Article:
20 July 2015 – El Confidencial
Almost four months have passed since Madrid Town Hall’s Department of Town Planning decided to suspend some of the construction work at the monumental Canalejas Project, as a precautionary measure. The council, which was led at the time by Ana Botella, took the decision because it considered that some of the demolition work being carried out by the Villar Mir Group was affecting certain areas that are protected due to their historical value and was exceeding the work permitted by the municipal licence.
Following the electoral change, the new team responsible for Town Planning at Madrid’s Town Hall, led by Manuela Carmena, seems willing to resolve this situation as soon as possible. According to sources close to the project, the council is working to create a technical committee that will allow the works to recommence, however the Town Hall has denied that this is the case, at least for the time being. (…).
At the end of 2012, the Villar Mir Group purchased seven buildings located on Plaza de Canalejas (number 1), Carrera de San Jerónimo (number 7) and Calle Alcalá (numbers 6, 8, 10, 12 and 14) from Banco Santander. The group paid more than €200 million for the buildings and with an additional investment of around €300 million, is going to create a unique complex that will house around thirty luxury homes, a shopping centre measuring 16,000 m2 spread across three floors and a five-star hotel to be operated by the Four Seasons chain with 215 rooms and measuring 26,000 m2.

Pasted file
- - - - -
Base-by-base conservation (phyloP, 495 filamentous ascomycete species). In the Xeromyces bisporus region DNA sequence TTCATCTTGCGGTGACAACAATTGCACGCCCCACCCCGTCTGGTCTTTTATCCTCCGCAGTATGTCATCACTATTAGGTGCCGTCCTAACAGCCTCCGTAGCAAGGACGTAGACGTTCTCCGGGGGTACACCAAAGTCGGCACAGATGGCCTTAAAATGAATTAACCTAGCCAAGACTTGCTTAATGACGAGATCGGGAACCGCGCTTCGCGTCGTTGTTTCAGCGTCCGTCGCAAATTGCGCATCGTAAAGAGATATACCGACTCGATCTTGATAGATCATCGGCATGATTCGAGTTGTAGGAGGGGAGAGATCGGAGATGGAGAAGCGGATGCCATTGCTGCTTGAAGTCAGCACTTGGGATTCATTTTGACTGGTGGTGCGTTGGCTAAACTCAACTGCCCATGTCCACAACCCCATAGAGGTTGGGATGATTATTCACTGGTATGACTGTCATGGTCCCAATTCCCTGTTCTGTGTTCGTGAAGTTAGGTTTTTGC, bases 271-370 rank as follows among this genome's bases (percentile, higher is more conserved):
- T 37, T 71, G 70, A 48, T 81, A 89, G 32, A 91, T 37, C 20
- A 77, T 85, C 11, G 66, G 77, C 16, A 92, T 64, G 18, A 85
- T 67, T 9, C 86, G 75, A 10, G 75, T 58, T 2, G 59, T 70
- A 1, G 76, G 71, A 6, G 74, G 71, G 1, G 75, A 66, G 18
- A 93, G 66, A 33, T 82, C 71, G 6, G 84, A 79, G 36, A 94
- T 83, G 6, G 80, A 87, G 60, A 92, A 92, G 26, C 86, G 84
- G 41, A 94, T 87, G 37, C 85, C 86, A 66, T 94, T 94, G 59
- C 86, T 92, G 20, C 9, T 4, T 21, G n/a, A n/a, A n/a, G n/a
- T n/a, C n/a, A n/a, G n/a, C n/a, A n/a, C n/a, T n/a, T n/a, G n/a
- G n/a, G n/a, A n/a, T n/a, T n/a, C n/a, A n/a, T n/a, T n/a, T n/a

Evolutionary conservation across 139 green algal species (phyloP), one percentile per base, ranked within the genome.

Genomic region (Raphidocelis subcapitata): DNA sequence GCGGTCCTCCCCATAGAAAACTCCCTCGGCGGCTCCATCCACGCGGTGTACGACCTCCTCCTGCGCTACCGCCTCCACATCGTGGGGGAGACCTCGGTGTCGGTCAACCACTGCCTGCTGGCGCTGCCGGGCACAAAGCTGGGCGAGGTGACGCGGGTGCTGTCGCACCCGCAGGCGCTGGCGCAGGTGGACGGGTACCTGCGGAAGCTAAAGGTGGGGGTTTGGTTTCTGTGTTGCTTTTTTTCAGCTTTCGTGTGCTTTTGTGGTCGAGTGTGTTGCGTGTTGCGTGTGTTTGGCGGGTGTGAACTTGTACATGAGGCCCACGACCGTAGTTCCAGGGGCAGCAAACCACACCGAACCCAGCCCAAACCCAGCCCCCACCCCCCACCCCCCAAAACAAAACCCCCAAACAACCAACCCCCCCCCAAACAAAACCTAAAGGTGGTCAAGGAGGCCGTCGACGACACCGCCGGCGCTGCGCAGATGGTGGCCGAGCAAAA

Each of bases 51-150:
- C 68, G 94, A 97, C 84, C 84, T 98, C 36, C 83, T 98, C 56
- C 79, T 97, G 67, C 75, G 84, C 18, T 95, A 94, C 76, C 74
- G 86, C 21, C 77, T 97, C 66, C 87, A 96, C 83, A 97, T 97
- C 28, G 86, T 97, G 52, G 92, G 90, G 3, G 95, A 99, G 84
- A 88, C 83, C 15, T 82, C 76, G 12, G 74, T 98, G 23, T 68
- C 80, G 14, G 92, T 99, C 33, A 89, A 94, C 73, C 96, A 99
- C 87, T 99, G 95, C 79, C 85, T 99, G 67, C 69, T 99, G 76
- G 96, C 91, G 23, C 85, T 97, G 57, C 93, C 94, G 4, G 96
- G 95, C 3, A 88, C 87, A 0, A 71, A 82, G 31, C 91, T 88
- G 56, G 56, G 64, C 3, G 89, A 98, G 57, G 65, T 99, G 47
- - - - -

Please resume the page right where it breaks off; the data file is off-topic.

To achieve this, all of the buildings need to be joined up and to make that possible, Madrid’s Town Hall (PP) changed the protection in place on some of the buildings a few months ago. Specifically, it reduced the ‘Building of Cultural Interest’ protection to the front bay (crujía) and roof of the building at Canalejas, 1 and the front bay (crujía) and patio at Alcalá, 14; it also reduced the protection on all of the buildings to confine it to the façades.
Suspension of the building work
And it was the work performed on the front bay (crujía) between Calle Alcalá, 14 and Plaza de Canalejas, 1 that led to the stoppage of the works, as the Town Hall considered that protected pillars, slabs and stairs had been demolished…Nevertheless, sources linked to the project say that all of the work has been performed in accordance with the scope of the licences granted. The rest of the works – which affected 90% of the complex – have continued in the meantime, in accordance with the licences obtained.
In order to resume the suspended work, the planning experts consulted say that the licence for the next phase of the work needs to be granted, i.e. the licence for the new construction work. And for that to happen, the construction company must legalise their actions. The creation of a technical committee could accelerate the process, whereby leaving the final decision in the hands of professionals and not Madrid’s Town Hall.
It is worth remembering that Canalejas, along with other projects such as Operación Chamartín, Campamento and the shopping centre that is planned for Madrid Río, are coming under the spotlight of the new mayoress, Manuela Carmena, who is now less critical of these projects than she was in her electoral program. Carmena recently met with Antonio Béjar, the head of the Distrito Castellana Norte project, and promised that she would evaluate the most important urban planning project in the capital.
Original story: El Confidencial (by Elena Sanz)
Translation: Carmel Drake